In the Clinic
He Always Responds
A majority of children with acute lymphoblastic leukemia are cured. But for the rest, the treatment journey can be long and uncertain.
(Photo: M. Spencer)
Avery Lachapelle is 11 years old. He is an average student, he hangs out with his cousins, he enjoys playing video games, and he hasn’t yet decided what he wants to be when he grows up. His mother, Trish Daly, describes him as an amazingly resilient child. The truth of that description becomes apparent upon learning that Avery was diagnosed with leukemia at the age of 14 months and has been in and out of hospitals to combat its recurrence ever since.
“Our family doctor knew right away,” Trish said of the initial diagnosis. “They sent us for blood work on a Thursday; Friday was the bone marrow biopsy. Saturday, they started chemo.” Although the idea of cancer was terrifying, Trish will never forget the doctor saying, “Oh, it’s not as bad as you think.” Acute lymphoblastic leukemia (ALL) is considered the good cancer.
And in fact, ALL is routinely trotted out as a success story in the war on cancer—a disease that was nearly universally fatal in the 1960s now has a cure rate of over 80 percent. But for those children who are not in that fortunate majority, the future is much less bright.
I am forever grateful that we live in a world where this kind of research is possible.
“He had two years of standard chemotherapy after the diagnosis,” recalled Trish, “and then relapsed a year later.” After the relapse, Avery had a bone marrow transplant in March 2004. “The doctors were shocked when it came back in November 2007,” added Trish, explaining that there is only a five percent chance that ALL will recur two years after a transplant.
Since then, Avery has had a second (blood stem cell) transplant and an experimental therapy (rituximab). “That’s the thing about Avery,” said his mother. “He always responds to therapy, but for some reason, the cancer keeps coming back.” When the cancer again showed signs of recurrence in February 2010, his doctors in Canada had reached the limit of their therapeutic options.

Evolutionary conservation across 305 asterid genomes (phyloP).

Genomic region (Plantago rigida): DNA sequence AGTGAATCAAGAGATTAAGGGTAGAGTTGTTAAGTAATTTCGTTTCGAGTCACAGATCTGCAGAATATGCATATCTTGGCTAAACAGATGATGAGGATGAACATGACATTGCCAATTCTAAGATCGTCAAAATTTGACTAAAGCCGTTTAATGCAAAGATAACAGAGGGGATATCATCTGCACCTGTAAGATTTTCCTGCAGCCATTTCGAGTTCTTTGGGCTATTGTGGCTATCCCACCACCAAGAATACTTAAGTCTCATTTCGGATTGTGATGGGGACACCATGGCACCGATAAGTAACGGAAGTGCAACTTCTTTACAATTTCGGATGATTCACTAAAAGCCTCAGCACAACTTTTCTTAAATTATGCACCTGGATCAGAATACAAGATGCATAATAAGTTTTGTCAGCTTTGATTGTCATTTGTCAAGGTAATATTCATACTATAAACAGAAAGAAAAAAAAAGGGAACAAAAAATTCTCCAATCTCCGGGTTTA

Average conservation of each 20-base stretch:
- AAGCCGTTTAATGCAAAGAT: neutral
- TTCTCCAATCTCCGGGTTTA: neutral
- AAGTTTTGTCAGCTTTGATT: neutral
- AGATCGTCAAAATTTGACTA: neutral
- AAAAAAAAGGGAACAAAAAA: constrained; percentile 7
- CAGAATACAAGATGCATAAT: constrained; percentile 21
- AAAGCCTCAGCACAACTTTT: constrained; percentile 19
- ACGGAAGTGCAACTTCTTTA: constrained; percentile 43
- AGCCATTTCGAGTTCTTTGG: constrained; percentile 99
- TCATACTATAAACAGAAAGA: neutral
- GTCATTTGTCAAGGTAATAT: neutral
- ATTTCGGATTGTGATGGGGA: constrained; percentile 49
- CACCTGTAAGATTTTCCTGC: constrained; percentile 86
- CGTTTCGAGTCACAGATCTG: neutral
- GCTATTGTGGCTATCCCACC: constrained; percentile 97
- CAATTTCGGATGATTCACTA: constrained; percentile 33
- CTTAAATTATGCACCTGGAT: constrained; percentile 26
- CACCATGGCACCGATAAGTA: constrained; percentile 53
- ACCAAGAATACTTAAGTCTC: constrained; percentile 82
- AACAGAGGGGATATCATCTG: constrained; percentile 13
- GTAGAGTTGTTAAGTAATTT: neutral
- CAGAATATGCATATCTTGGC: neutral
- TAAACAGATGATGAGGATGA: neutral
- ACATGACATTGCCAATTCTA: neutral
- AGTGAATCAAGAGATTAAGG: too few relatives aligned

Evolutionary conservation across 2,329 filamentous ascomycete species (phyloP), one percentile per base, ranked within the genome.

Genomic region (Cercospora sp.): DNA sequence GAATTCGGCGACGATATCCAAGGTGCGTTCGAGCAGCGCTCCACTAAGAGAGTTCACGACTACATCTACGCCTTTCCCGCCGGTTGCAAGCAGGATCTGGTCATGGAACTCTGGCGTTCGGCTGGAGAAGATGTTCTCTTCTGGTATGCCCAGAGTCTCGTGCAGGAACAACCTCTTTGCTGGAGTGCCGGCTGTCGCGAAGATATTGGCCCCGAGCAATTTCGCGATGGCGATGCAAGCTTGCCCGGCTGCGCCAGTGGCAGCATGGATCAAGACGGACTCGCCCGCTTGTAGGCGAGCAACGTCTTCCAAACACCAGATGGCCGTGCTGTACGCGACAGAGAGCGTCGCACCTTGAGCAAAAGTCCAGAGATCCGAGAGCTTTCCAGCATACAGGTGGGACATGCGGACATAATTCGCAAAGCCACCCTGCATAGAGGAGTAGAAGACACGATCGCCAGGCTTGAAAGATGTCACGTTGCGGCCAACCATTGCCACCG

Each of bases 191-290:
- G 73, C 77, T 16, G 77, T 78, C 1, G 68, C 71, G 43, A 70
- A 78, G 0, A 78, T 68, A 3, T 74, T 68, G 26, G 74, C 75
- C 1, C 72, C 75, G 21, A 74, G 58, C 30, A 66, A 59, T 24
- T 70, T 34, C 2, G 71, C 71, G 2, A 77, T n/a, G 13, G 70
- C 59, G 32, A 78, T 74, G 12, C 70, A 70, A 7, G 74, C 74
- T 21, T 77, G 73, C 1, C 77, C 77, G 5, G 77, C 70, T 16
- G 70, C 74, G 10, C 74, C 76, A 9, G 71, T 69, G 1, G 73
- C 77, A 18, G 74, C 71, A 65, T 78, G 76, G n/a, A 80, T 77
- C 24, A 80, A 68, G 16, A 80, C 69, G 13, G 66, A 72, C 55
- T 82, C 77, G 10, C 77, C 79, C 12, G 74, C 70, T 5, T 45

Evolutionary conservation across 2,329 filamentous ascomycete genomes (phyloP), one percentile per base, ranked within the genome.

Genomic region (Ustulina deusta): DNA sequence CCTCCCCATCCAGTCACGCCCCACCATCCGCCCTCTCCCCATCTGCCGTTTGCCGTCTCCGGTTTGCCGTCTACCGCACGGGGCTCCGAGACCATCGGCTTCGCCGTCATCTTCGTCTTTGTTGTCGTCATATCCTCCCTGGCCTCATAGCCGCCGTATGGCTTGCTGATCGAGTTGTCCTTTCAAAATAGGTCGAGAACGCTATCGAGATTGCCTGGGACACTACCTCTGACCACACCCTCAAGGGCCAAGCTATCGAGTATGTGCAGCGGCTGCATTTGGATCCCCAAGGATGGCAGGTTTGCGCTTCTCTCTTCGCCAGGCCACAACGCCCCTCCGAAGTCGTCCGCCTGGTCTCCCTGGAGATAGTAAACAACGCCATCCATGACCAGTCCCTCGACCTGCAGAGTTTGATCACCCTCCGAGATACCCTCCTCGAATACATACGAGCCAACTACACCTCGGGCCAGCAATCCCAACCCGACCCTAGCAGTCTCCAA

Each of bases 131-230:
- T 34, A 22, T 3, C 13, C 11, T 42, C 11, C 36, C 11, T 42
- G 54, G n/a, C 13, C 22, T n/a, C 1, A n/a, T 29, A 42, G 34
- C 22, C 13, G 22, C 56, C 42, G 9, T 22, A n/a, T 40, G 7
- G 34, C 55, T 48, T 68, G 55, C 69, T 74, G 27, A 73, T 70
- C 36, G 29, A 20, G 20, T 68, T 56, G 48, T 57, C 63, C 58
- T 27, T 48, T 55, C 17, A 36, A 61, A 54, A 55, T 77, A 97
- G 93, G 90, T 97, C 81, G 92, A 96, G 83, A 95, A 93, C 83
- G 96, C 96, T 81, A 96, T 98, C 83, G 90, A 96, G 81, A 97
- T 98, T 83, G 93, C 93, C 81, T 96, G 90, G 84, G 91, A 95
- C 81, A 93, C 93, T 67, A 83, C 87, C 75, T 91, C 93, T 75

“Our doctors are wonderful at home,” said Trish, “They did some research and found out about this place.” Avery was the ninth child enrolled in a clinical trial run by Alan Wayne, M.D., at the NIH Clinical Center to test a second-generation investigational immunotoxin (HA22 or moxetumomab pasudotox) developed by Ira Pastan, M.D., Chief of CCR’s Laboratory of Molecular Biology.
A disease that was nearly universally fatal in the 1960s now has a cure rate of over 80 percent.
“It did wonders for him,” said Trish. But once again the cancer showed signs of returning, so his NCI care team decided to enroll Avery in a new trial of a cancer vaccine approach to ALL that Dr. Wayne and colleagues have developed at the NIH. Avery’s mother is not thinking about the long- term prognosis. “I just do one day at a time,” she said “Today is a good day; let’s focus on that.”
Trish stressed that despite the years devoted to Avery’s cancer and the unexpected life changes it has wrought, she considers herself and her son lucky that “all these new therapies are available.” She thanks the Canadian healthcare system and places like the NIH Clinical Center. “I am forever grateful that we live in a world where this kind of research is possible.”